Seriously, folks, the KT133A has been around for a while, and so has the skeleton of this review, on which I've finally found time to put some flesh. Heck, my own computer has been running on a KT133A motherboard for a while now, come to think of it. And we just published a review of a KT133A mobo, the Abit KT7A-RAID. So I darn well ought to have published this review already, instead of running around in DDR land.
Thing is, even though DDR chipsets and motherboards are finally starting to hit the market in earnest, the KT133A is increasingly looking like it's going to be around for a while. Read on to find out why.
Before we go much further, though, I should stop and point out that the Asus AV7133 motherboard we used for this review was provided by TR's excellent hardware sponsors, Dr. John and the gang at KickAss Gear. If you happen to decide you want to buy a KT133A based mobo, you couldn't do much better than to pick up an A7V133 from the folks at KickAss Gear. As KT133A boards go, it's the best.
What you're getting
The KT133A chipset is essentially the Via KT133 chipset, only tweaked to support a 266MHz front-side bus (FSB) clock frequency. That is, a 133MHz FSB that sends data twice per clock, actually.
We like to mix it up to keep a little confusion going.
But there is a little more to the KT133A than that. For one thing, the VT8363A north bridge chipthe one modified to support the faster bus, and the real heart of the chipsethas been widely reported to handle bus speeds quite a bit higher than the official 133/266MHz spec. KT133A north bridge chips manufactured very late last year or in 2001 have hit speeds of 150MHz and above. That's a big deal, because previous Athlon chipsets just weren't friendly to bus overclocking. Since KT133A motherboards are, most often, slightly revised versions of KT133 boards, they're mature products, and many offer robust, menu-driven overclocking options. Taken together, these things could add up to one seriously fast Athlon platform for the overclockers among us.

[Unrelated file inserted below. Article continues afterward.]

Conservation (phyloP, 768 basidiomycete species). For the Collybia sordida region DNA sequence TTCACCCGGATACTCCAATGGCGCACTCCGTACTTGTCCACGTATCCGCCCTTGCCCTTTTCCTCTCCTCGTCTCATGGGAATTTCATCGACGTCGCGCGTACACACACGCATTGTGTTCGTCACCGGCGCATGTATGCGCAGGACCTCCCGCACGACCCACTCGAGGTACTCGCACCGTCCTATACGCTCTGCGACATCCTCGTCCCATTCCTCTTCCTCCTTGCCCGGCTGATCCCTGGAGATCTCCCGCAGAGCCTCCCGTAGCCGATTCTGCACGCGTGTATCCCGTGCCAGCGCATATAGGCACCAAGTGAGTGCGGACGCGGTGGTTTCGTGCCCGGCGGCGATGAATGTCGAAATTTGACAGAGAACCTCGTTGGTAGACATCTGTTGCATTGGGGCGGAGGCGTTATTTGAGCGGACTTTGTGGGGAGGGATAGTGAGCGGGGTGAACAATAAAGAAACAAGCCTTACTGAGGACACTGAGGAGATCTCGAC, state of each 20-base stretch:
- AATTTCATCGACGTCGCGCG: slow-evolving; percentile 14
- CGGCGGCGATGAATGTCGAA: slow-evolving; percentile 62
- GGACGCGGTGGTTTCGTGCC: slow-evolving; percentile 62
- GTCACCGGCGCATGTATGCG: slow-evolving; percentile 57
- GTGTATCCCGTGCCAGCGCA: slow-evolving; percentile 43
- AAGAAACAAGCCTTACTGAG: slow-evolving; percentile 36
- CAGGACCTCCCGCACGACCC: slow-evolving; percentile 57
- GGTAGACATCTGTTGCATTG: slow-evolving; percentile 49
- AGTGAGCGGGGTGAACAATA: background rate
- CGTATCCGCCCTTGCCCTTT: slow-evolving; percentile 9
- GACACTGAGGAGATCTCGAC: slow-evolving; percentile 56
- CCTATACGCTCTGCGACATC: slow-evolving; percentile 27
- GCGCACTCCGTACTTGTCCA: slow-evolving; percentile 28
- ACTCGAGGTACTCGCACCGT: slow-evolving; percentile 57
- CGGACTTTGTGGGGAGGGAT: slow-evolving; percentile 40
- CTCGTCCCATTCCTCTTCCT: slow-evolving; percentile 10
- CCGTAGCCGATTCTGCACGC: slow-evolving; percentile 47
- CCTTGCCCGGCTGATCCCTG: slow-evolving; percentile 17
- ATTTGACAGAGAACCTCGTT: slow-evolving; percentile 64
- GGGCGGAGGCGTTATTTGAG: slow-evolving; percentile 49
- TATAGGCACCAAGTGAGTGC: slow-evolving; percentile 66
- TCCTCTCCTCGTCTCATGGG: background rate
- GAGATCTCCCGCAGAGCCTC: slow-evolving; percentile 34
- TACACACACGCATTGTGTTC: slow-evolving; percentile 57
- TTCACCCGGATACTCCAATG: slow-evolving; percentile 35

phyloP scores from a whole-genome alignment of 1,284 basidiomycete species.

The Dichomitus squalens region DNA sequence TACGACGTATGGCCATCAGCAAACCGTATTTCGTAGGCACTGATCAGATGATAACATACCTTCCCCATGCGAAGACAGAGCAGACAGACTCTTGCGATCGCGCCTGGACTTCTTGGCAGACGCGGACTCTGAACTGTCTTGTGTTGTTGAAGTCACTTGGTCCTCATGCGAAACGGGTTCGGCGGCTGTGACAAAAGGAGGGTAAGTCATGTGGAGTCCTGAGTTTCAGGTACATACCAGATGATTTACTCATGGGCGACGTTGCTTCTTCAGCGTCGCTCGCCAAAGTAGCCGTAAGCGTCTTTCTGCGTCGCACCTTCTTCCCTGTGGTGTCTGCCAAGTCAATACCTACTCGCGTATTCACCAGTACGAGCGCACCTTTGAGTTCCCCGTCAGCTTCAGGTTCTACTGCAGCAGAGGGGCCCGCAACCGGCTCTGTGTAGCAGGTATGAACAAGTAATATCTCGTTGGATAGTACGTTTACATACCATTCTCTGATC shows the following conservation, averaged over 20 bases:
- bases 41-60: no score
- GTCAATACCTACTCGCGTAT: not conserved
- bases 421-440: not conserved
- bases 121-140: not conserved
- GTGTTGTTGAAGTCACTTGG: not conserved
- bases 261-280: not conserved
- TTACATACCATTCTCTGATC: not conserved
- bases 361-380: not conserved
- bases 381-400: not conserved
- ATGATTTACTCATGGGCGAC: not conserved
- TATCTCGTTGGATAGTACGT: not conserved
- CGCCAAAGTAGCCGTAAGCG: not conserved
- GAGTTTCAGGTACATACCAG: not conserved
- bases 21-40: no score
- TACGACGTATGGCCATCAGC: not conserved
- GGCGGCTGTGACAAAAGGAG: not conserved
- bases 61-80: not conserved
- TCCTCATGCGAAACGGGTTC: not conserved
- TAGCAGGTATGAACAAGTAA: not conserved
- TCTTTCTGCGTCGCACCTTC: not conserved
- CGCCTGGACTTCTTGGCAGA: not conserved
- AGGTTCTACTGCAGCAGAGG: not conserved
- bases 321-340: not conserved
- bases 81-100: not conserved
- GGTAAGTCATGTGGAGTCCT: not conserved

Way back when, most manufacturers chose to pair the KT133 north bridge chip with Via's VT82C686A south bridge, which was the official KT133 south bridge chip. (Via offers several south bridge chips that communicate with the north bridge using the PCI bus, so they're interchangeable.) Via has since revised the 686 south bridge chip to support newer, ATA-100 storage devices. Most KT133A boards now ship with the new 686B revision of this chip.
Beyond that, the KT133A still includes all the features that have made the KT133 the most popular Athlon chipset around.
But there are a few things the KT133A can't do, and we'd best recount those. For one, the KT133 chipset doesn't support DDR SDRAM. (DDR memory support is coming from Via in the form of the KT266 chipset, which we'll be reviewing soon. The KT266 is much like its Pentium III-oriented sibling, the Pro 266.) DDR memory promises double the bandwidth of conventional SDRAM at a small price premium, but it's been much slower to market than anticipated. Also, DDR DIMM prices have only recently begun to drop to reasonable levels, while PC133 SDRAM is exquisitely cheap. We'll be testing the KT133A against AMD's 760 chipset, which support DDR SDRAM, to see whether the price premium is worth it.
Also, the KT133A still links the north and south bridge chips via the PCI bus. All of Intel's 800-series chipsets and Via's newer chipsets, the Pro 266 and KT266, use a decicated, low-latency interconnect with 266MB/second of bandwidthtwice that of the PCI bus, and the PCI bus isn't a dedicated link. In theory, the KT133A will be at a comparative disadvantage in certain scenarios where the system has to move large amounts of data from several sources and destinations at the same time. However, the KT133A's main competitor at present is AMD's 760 chipset, which also uses the PCI bus to link the north and south bridges.